34. Janine
    Mar 13, 2013 @ 13:58:27

    @Jayne: I see it’s an A-. In that case I better read it! I wasn’t so keen on Chadwick’s Shields of Pride but I loved The Wild Hunt and especially The Falcons of Montabard.

  35. Kate Hewitt
    Mar 13, 2013 @ 14:59:53


    Yes, that is it, thanks! I read it ages ago but I should read it again because the culture clash between the hero and heroine was so fascinating.

  36. Karen
    Mar 13, 2013 @ 20:57:40

    I so envy anyone just discovering an author like Elizabeth Chadwick (or Sharon Kay Penman) and getting to read these wonderful books for the first time. My favorite Chadwick is The Greatest Knight and Penman is Here Be Dragons but anything by either author is wonderful. I think The Greatest Knight (and its sequel The Scarlet Lion) are particularly good because William Marshall was so interesting . . . anyone who could survive Henry II and Eleanor, Henry the son, Richard the Lionheart and John Lackland and then set Henry III on his way must have been someone very special.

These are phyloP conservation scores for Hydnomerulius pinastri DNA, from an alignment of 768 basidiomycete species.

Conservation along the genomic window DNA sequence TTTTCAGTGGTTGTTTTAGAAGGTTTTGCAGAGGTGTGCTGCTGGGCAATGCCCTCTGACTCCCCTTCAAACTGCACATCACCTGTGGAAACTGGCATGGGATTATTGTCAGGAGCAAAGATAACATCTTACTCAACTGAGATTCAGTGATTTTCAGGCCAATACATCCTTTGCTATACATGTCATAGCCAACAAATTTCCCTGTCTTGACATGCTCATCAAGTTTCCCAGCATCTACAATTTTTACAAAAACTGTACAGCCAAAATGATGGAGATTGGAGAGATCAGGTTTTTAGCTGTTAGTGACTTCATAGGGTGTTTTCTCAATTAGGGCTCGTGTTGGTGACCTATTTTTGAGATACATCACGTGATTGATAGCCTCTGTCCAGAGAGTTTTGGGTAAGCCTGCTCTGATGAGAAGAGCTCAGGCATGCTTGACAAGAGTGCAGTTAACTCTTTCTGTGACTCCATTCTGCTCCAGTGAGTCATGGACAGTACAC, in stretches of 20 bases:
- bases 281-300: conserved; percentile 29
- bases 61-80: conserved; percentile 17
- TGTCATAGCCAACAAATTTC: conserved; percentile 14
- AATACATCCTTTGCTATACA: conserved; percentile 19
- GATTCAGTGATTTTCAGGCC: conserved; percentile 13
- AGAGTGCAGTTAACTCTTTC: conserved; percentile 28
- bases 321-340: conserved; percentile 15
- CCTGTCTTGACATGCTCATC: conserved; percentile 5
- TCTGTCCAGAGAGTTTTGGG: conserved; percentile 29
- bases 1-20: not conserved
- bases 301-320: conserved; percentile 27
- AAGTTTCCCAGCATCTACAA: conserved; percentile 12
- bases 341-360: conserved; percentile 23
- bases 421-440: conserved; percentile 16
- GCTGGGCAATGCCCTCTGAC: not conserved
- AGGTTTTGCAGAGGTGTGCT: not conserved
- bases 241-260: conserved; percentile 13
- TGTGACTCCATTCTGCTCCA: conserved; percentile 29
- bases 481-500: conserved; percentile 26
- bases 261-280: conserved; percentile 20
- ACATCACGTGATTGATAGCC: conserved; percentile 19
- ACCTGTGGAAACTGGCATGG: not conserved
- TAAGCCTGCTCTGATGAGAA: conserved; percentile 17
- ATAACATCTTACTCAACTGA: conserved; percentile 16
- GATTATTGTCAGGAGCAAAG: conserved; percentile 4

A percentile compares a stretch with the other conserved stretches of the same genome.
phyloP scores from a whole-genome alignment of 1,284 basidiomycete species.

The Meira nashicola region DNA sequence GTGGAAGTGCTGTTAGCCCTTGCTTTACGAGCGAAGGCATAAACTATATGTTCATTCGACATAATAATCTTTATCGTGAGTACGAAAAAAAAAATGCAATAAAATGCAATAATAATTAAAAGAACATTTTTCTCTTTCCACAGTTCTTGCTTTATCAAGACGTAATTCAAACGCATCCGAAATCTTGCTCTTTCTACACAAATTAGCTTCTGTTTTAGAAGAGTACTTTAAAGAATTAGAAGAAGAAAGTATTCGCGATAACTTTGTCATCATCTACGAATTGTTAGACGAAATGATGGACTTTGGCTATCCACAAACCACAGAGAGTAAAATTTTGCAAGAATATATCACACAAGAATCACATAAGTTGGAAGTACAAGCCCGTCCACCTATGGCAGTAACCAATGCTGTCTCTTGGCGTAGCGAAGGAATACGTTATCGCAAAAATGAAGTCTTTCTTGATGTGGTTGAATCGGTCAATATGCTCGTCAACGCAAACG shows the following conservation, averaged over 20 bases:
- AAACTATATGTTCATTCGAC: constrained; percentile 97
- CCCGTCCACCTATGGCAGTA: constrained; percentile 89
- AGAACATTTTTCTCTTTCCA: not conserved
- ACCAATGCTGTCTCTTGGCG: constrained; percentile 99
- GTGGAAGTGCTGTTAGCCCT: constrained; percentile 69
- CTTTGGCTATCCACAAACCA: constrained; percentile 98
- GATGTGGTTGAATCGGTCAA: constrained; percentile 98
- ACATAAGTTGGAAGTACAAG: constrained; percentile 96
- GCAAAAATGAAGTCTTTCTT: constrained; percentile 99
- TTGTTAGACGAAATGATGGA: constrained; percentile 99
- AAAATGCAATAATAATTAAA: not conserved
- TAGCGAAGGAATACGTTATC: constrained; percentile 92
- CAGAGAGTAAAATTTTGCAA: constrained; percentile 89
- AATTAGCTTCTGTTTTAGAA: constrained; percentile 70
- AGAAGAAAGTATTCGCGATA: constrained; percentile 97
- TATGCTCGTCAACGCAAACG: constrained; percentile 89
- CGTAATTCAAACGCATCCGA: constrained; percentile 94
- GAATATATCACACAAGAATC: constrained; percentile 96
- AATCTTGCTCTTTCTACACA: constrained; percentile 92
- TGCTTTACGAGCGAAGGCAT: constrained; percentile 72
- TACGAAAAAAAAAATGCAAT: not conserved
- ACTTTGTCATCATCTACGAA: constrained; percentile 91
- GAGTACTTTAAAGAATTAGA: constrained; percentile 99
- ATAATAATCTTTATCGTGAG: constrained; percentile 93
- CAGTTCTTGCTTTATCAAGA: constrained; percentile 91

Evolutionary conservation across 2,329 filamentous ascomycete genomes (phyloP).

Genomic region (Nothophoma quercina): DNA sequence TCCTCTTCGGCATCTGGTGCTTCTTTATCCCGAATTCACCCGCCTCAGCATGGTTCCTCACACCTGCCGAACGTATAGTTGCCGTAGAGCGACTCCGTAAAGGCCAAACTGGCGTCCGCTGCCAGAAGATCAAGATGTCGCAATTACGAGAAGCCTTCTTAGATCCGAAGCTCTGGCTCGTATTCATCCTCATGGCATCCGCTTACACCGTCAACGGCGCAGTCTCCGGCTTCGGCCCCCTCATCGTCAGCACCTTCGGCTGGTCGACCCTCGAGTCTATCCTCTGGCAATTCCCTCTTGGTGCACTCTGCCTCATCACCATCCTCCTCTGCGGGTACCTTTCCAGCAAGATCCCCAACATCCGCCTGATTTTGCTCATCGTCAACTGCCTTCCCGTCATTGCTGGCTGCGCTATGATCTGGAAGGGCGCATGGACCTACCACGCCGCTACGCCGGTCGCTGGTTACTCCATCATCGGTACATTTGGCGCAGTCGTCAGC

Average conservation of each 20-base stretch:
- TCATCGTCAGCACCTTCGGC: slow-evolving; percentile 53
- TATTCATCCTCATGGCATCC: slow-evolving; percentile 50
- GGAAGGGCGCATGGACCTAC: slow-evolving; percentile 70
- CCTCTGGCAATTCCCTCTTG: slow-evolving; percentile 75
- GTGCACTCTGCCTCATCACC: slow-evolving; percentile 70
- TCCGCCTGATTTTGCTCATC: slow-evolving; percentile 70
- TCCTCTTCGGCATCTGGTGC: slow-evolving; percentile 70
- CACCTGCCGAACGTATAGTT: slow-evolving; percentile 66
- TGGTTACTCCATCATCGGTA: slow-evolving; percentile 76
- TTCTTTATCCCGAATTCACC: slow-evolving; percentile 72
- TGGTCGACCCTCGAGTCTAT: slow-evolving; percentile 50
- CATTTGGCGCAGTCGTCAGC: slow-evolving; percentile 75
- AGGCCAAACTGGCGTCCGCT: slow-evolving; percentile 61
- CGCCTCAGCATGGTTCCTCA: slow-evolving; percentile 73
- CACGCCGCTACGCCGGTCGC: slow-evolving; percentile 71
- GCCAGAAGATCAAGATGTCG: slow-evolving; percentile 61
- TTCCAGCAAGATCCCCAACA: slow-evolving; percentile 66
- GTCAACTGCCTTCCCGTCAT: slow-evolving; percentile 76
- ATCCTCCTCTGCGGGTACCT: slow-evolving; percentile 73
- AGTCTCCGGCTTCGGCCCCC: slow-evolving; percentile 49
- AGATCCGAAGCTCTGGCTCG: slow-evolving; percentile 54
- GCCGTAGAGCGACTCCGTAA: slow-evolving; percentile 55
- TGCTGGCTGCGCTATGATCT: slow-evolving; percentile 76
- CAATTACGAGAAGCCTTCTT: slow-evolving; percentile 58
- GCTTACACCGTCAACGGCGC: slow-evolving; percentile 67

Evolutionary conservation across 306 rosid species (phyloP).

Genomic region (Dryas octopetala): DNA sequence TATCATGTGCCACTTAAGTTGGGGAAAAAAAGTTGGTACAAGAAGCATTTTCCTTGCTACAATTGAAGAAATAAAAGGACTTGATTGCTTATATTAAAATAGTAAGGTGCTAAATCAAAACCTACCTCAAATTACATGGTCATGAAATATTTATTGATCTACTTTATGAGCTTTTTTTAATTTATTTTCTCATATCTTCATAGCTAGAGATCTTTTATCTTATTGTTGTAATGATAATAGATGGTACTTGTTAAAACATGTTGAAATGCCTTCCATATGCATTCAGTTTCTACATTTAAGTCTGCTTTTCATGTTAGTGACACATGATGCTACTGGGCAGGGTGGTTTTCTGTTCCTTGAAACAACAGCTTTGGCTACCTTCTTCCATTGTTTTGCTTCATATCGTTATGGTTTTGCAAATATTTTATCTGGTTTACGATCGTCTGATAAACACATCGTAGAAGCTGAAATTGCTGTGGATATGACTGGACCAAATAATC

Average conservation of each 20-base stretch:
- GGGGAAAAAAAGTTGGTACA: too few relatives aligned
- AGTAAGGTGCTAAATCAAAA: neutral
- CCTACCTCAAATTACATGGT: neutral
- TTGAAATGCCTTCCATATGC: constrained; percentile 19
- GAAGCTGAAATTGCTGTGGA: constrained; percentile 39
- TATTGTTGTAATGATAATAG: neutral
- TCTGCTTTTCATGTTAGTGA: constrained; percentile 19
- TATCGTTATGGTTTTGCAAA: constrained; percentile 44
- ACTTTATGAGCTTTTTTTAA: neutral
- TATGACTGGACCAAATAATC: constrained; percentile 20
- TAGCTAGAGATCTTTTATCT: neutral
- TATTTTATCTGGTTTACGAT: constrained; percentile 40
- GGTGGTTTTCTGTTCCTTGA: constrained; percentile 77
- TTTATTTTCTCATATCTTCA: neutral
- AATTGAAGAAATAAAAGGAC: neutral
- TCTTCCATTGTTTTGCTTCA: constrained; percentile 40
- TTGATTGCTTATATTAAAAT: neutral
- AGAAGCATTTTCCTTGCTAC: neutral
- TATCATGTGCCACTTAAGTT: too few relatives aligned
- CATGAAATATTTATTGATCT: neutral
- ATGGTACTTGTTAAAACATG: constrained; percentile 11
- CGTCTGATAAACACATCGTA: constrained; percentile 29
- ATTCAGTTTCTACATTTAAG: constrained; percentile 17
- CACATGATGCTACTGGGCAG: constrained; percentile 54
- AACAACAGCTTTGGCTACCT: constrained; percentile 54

Ms. Chadwick: thank you for your gracious offer. I have no questions at the moment but I love it when an author “drops in” to say hello.

  37. Merrian
    Mar 13, 2013 @ 23:25:42

    Read this thread and just now walked into op shop, and hardcover Sharon Kay Penman’s ‘Here Be Dragons’ is now mine for $2.00. Thankyou DA readers

  38. Kaetrin
    Mar 14, 2013 @ 00:22:08

    @Merrian: That is such a great book, you are in for a treat Merrian! :) I read a library copy and have always been a bit sad that I don’t have one of my own. I really should fix that one of these days. There is some powerfully romantic stuff in HbD. Epic!

  39. Shinjinee
    Mar 14, 2013 @ 04:59:01